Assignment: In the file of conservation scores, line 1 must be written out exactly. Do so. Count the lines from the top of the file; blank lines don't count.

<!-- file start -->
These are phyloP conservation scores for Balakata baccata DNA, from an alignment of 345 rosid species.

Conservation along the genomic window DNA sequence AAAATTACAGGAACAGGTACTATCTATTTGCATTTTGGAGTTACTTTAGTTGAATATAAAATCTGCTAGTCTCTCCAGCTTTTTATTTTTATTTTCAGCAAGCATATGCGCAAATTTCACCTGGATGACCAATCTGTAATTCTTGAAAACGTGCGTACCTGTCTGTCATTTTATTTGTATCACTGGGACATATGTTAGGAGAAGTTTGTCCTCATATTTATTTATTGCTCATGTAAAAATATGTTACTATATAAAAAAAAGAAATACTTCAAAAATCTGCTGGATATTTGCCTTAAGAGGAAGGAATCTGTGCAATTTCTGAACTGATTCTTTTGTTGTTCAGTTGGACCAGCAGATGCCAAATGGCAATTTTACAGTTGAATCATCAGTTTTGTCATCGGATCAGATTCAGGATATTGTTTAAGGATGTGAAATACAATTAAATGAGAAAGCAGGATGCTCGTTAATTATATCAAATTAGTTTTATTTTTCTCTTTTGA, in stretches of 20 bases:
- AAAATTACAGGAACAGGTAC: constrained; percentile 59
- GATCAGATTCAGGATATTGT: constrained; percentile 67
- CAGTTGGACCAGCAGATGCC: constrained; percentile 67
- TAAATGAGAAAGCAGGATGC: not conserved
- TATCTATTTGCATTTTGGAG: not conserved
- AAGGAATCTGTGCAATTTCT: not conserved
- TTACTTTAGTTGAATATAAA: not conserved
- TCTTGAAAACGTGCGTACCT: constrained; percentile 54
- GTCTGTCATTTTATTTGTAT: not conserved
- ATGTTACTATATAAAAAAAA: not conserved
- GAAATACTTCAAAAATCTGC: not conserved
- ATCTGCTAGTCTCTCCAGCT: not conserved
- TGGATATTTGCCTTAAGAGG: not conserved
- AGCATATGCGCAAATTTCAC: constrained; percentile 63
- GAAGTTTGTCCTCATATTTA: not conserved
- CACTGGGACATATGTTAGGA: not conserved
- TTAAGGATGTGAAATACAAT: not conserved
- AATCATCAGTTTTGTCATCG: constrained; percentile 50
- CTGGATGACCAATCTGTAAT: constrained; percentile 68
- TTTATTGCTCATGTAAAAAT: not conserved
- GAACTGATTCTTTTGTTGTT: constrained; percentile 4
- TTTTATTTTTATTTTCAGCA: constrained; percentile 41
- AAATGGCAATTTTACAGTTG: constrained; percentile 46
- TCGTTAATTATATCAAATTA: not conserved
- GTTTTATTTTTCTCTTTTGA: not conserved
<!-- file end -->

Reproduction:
These are phyloP conservation scores for Balakata baccata DNA, from an alignment of 345 rosid species.